E: info@janecameronarchitects.com | T: 046.669.2832


image by Images_of_Money via flickr

image by Images_of_Money via flickr

A Quantity Surveyor – why do I need one of those?

I always recommend the appointment of a Quantity Surveyor for my client’s projects.

Quantity Surveyors specialise in appropriately estimating construction costs of your project in advance.  Architects are not expert in this skill.

Engaging a quantity surveyor is fundamental to effective cost management of your project, particularly through the design and documentation stages of our service.

Not engaging a cost consultant significantly increases the likelihood of cost overruns that could lead to project delays and/or costs associated with re-documentation.


image by Atsushi Tadokoro via flickr

image by Atsushi Tadokoro via flickr

What is Practical Completion?

he definition for Practical Completion will vary depend on the type of Building Contract you are using. The following is a guide on the ABIC Building Contracts’ definition; please refer to your contract for the full definition.

The works are at practical completion when, in the reasonable opinion of the architect:

a. they are substantially complete and any incomplete work or defects remaining in the works are of a minor nature and number, the completion or rectification of which is not practicable at that time and will not unreasonably affect occupation and use, Read more…



Pre Design

During the initial client meeting a brief would have been obtained from you; which would have formed part of the Client and Architect Agreement. At the pre-design stage I will obtain a more detailed brief from you. I will issue this in a written format for your approval.  For a residential project this may include your particular likes and dislikes. I will spend time with you to try and understand how you live. This is an extremely important stage of your project.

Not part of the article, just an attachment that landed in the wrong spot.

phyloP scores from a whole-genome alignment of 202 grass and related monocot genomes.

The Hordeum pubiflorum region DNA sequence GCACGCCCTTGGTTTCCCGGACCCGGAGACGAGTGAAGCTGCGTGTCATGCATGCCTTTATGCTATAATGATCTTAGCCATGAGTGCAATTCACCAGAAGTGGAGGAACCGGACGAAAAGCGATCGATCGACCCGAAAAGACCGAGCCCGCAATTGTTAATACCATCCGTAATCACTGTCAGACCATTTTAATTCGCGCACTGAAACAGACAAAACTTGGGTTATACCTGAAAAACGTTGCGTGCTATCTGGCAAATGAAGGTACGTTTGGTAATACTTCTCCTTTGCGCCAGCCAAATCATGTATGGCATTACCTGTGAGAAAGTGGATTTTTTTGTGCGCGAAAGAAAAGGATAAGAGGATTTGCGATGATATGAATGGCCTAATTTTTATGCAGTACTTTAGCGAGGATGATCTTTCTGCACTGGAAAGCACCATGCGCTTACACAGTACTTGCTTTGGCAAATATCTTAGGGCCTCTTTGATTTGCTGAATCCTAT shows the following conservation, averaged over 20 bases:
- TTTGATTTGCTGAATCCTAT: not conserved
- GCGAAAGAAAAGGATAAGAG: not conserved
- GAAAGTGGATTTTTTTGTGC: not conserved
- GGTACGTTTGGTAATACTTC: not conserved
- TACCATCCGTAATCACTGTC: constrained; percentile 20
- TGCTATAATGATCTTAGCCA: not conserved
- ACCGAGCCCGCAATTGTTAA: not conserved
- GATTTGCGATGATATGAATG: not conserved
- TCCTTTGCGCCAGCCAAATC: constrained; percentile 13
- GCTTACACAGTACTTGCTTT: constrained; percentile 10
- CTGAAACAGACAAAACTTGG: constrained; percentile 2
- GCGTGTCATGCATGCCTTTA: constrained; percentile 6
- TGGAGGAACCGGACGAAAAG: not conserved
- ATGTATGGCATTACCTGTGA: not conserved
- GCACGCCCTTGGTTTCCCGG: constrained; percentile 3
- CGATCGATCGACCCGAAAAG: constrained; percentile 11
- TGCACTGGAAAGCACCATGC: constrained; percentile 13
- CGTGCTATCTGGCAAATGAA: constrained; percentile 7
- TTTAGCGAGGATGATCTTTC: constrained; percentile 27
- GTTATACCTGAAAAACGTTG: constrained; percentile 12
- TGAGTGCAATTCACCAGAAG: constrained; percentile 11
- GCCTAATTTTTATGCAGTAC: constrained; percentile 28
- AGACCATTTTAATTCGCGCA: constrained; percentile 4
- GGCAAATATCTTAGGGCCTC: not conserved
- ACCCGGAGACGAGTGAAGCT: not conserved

Throughout the whole project I will arrange, attend and record meetings with you.

Recommendations will be made for the appointment of other Specialist Consultants as required, including their fees. These would have been listed in your Client and Architect Agreement; and may include a Building Surveyor, Ecological Sustainable Design (ESD) consultant, Geotechnical engineer (for a soil report), Cost Consultant, Structural/civil engineer etc.

 A site appraisal will be carried out to establish the site conditions and constraints. These may include overlooking issues, privacy, noise, orientation etc. This is an extremely important step in the design process.

A Planning Property Report will be obtained for your site; this will confirm the Town Planning zone and overlays. Read more…


Design Development – the second stage of your core architectural services

The Design Development stage for your project follows the approved Design Concept stage. The approved concept design drawings – which are typically, free hand drawings – will be translated over to CAD. These will help to explain the developed design to you. I will work closely with you during this stage to refine your design; and present samples of the proposed materials and finishes.

As with all stages of your project I will arrange, attend and record meetings with you. I will also arrange, attend and record meetings with authorities (town planners etc.), other consultants and other relevant parties.

As necessary the work of other Specialist Consultants (Structural Engineer, Ecological Sustainable Design (ESD) consultant, Building Surveyor etc.) will be coordinated to assist in the development of your design. Read more…


image by Matija Grguric via flickr

image by Matija Grguric via flickr

The Town Planning Stage – the third stage of your core architectural services

Town planning approval is often required for singular residential project. It is often dependent on your site’s area and whether there are any Planning Overlays. These may include Heritage, Floodway, Wildfire Management, etc.. Typically this is confirmed at the pre-design stage. Occasionally as the design develops a planning overlay may be triggered, which would require a planning permit. For example you may decide to include a new fence in the scope, and depending on the overlays in your council this may or may not trigger a planning permit. As this occurs you will be advised.

Prior to submitting your town planning application a meeting maybe held with the local council. This will be follow with the preparation of the application. This would include plans, diagrams, analyses, studies, reports and other information for the submission. Once these are complete I will assist you in lodging the formal application. Once the planning permit is granted it is time to move onto the Construction Documentation stage.


image by Seattle Municipal Archives via flickr

image by Seattle Municipal Archives via flickr

Construction Documentation – the fourth stage of your core architectural services

Construction Documentation – otherwise referred to as working drawings – is the step following Design Development/Town Planning stages. If Town Planning is required typically this stage will not commence until the approval is received.